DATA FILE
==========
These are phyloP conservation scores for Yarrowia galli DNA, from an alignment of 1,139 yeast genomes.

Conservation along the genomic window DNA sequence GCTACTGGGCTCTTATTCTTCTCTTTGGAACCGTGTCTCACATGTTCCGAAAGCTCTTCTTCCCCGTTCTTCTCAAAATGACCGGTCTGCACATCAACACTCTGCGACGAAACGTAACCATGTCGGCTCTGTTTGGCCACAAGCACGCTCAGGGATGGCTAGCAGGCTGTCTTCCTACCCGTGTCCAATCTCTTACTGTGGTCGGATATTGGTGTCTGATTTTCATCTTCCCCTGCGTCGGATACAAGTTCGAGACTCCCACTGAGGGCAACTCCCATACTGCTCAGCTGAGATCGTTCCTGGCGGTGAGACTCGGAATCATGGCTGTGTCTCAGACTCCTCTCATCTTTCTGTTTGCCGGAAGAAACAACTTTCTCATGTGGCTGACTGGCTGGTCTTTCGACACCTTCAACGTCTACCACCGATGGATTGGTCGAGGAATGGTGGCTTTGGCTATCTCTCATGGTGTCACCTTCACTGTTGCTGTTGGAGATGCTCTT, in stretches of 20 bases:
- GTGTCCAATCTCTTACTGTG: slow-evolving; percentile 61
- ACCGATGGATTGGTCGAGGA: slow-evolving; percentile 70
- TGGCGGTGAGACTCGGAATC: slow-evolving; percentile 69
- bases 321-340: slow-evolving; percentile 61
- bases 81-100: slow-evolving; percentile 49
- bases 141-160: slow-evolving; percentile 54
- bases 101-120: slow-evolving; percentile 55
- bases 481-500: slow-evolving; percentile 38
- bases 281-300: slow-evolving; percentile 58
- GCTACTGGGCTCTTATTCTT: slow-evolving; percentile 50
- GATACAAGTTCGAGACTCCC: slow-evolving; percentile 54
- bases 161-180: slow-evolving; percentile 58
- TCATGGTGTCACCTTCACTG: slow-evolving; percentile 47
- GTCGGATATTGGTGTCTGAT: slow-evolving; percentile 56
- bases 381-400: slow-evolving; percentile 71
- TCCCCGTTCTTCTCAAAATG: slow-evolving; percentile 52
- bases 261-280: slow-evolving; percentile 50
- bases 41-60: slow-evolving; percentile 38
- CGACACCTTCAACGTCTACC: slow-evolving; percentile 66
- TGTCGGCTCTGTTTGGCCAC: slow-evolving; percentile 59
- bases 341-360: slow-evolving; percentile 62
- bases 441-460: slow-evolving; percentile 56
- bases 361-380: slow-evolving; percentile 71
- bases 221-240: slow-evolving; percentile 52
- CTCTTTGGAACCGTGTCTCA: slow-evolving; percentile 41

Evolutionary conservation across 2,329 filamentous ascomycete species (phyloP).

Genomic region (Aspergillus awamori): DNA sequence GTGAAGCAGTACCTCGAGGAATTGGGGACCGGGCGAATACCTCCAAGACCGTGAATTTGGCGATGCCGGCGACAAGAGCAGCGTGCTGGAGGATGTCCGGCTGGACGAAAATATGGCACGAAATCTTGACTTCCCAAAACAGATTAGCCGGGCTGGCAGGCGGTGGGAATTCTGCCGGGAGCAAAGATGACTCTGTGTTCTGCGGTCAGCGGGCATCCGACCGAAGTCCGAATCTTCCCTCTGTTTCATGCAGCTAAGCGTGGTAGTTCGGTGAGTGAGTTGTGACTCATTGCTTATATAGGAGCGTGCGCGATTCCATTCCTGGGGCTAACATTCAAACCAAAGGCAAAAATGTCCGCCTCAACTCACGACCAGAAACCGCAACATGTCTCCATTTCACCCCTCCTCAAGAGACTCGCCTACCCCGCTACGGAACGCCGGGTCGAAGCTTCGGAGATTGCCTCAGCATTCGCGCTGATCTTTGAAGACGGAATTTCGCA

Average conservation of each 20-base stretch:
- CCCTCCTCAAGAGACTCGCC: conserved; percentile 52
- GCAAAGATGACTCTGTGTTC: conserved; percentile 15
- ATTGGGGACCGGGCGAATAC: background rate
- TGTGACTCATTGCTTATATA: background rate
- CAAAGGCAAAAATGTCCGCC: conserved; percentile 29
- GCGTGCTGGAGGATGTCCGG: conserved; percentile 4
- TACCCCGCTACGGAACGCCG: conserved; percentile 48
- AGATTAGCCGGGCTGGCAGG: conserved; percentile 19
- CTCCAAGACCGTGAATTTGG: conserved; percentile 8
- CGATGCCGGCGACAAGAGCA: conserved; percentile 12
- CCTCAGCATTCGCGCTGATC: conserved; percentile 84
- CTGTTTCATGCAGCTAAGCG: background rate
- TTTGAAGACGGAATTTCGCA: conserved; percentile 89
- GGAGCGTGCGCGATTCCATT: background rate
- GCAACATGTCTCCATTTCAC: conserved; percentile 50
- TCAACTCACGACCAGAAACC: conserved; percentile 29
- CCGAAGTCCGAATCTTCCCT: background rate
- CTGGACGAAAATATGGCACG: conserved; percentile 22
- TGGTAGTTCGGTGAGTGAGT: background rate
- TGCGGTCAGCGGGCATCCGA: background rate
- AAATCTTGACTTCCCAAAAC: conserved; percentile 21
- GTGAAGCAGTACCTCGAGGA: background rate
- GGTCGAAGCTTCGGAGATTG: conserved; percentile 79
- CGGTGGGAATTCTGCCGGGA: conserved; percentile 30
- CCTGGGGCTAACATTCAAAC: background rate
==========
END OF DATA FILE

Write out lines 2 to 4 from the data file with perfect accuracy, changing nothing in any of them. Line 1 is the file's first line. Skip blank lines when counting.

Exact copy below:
Conservation along the genomic window DNA sequence GCTACTGGGCTCTTATTCTTCTCTTTGGAACCGTGTCTCACATGTTCCGAAAGCTCTTCTTCCCCGTTCTTCTCAAAATGACCGGTCTGCACATCAACACTCTGCGACGAAACGTAACCATGTCGGCTCTGTTTGGCCACAAGCACGCTCAGGGATGGCTAGCAGGCTGTCTTCCTACCCGTGTCCAATCTCTTACTGTGGTCGGATATTGGTGTCTGATTTTCATCTTCCCCTGCGTCGGATACAAGTTCGAGACTCCCACTGAGGGCAACTCCCATACTGCTCAGCTGAGATCGTTCCTGGCGGTGAGACTCGGAATCATGGCTGTGTCTCAGACTCCTCTCATCTTTCTGTTTGCCGGAAGAAACAACTTTCTCATGTGGCTGACTGGCTGGTCTTTCGACACCTTCAACGTCTACCACCGATGGATTGGTCGAGGAATGGTGGCTTTGGCTATCTCTCATGGTGTCACCTTCACTGTTGCTGTTGGAGATGCTCTT, in stretches of 20 bases:
- GTGTCCAATCTCTTACTGTG: slow-evolving; percentile 61
- ACCGATGGATTGGTCGAGGA: slow-evolving; percentile 70